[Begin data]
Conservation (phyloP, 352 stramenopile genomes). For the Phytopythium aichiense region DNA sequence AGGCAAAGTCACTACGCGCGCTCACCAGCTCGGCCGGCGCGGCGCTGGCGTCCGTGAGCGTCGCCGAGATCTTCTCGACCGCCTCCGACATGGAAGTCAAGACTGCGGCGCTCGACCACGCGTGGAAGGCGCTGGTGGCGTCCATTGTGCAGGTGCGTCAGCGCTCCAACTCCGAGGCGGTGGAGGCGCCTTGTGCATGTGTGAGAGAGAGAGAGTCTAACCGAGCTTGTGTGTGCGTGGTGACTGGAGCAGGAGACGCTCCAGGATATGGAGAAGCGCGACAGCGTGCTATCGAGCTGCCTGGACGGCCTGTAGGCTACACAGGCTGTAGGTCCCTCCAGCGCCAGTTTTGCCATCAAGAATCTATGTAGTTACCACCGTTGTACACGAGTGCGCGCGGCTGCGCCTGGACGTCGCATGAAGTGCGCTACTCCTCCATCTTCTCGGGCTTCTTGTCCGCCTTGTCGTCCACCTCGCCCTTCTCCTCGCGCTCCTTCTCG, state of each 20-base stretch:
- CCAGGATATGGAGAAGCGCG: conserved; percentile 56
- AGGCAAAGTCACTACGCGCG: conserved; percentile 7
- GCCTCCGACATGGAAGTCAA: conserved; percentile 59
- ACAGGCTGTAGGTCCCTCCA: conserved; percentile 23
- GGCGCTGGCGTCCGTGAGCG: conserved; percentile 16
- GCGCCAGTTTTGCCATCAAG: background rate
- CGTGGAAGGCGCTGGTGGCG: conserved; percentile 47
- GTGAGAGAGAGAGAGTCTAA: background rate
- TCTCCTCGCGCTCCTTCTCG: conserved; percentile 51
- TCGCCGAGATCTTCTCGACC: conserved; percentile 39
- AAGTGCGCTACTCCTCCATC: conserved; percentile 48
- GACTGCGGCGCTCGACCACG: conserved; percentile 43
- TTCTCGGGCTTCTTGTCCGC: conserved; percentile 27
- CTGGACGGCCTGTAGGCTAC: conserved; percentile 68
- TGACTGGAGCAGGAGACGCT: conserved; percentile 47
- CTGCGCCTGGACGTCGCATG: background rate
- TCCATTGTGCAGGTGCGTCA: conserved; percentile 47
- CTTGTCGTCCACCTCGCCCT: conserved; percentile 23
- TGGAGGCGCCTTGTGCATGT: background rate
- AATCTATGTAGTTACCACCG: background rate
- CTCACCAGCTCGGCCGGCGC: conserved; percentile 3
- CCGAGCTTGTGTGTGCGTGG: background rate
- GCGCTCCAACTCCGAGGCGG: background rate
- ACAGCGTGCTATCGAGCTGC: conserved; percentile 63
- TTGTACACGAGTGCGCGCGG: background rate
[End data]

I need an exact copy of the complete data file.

Conservation (phyloP, 352 stramenopile genomes). For the Phytopythium aichiense region DNA sequence AGGCAAAGTCACTACGCGCGCTCACCAGCTCGGCCGGCGCGGCGCTGGCGTCCGTGAGCGTCGCCGAGATCTTCTCGACCGCCTCCGACATGGAAGTCAAGACTGCGGCGCTCGACCACGCGTGGAAGGCGCTGGTGGCGTCCATTGTGCAGGTGCGTCAGCGCTCCAACTCCGAGGCGGTGGAGGCGCCTTGTGCATGTGTGAGAGAGAGAGAGTCTAACCGAGCTTGTGTGTGCGTGGTGACTGGAGCAGGAGACGCTCCAGGATATGGAGAAGCGCGACAGCGTGCTATCGAGCTGCCTGGACGGCCTGTAGGCTACACAGGCTGTAGGTCCCTCCAGCGCCAGTTTTGCCATCAAGAATCTATGTAGTTACCACCGTTGTACACGAGTGCGCGCGGCTGCGCCTGGACGTCGCATGAAGTGCGCTACTCCTCCATCTTCTCGGGCTTCTTGTCCGCCTTGTCGTCCACCTCGCCCTTCTCCTCGCGCTCCTTCTCG, state of each 20-base stretch:
- CCAGGATATGGAGAAGCGCG: conserved; percentile 56
- AGGCAAAGTCACTACGCGCG: conserved; percentile 7
- GCCTCCGACATGGAAGTCAA: conserved; percentile 59
- ACAGGCTGTAGGTCCCTCCA: conserved; percentile 23
- GGCGCTGGCGTCCGTGAGCG: conserved; percentile 16
- GCGCCAGTTTTGCCATCAAG: background rate
- CGTGGAAGGCGCTGGTGGCG: conserved; percentile 47
- GTGAGAGAGAGAGAGTCTAA: background rate
- TCTCCTCGCGCTCCTTCTCG: conserved; percentile 51
- TCGCCGAGATCTTCTCGACC: conserved; percentile 39
- AAGTGCGCTACTCCTCCATC: conserved; percentile 48
- GACTGCGGCGCTCGACCACG: conserved; percentile 43
- TTCTCGGGCTTCTTGTCCGC: conserved; percentile 27
- CTGGACGGCCTGTAGGCTAC: conserved; percentile 68
- TGACTGGAGCAGGAGACGCT: conserved; percentile 47
- CTGCGCCTGGACGTCGCATG: background rate
- TCCATTGTGCAGGTGCGTCA: conserved; percentile 47
- CTTGTCGTCCACCTCGCCCT: conserved; percentile 23
- TGGAGGCGCCTTGTGCATGT: background rate
- AATCTATGTAGTTACCACCG: background rate
- CTCACCAGCTCGGCCGGCGC: conserved; percentile 3
- CCGAGCTTGTGTGTGCGTGG: background rate
- GCGCTCCAACTCCGAGGCGG: background rate
- ACAGCGTGCTATCGAGCTGC: conserved; percentile 63
- TTGTACACGAGTGCGCGCGG: background rate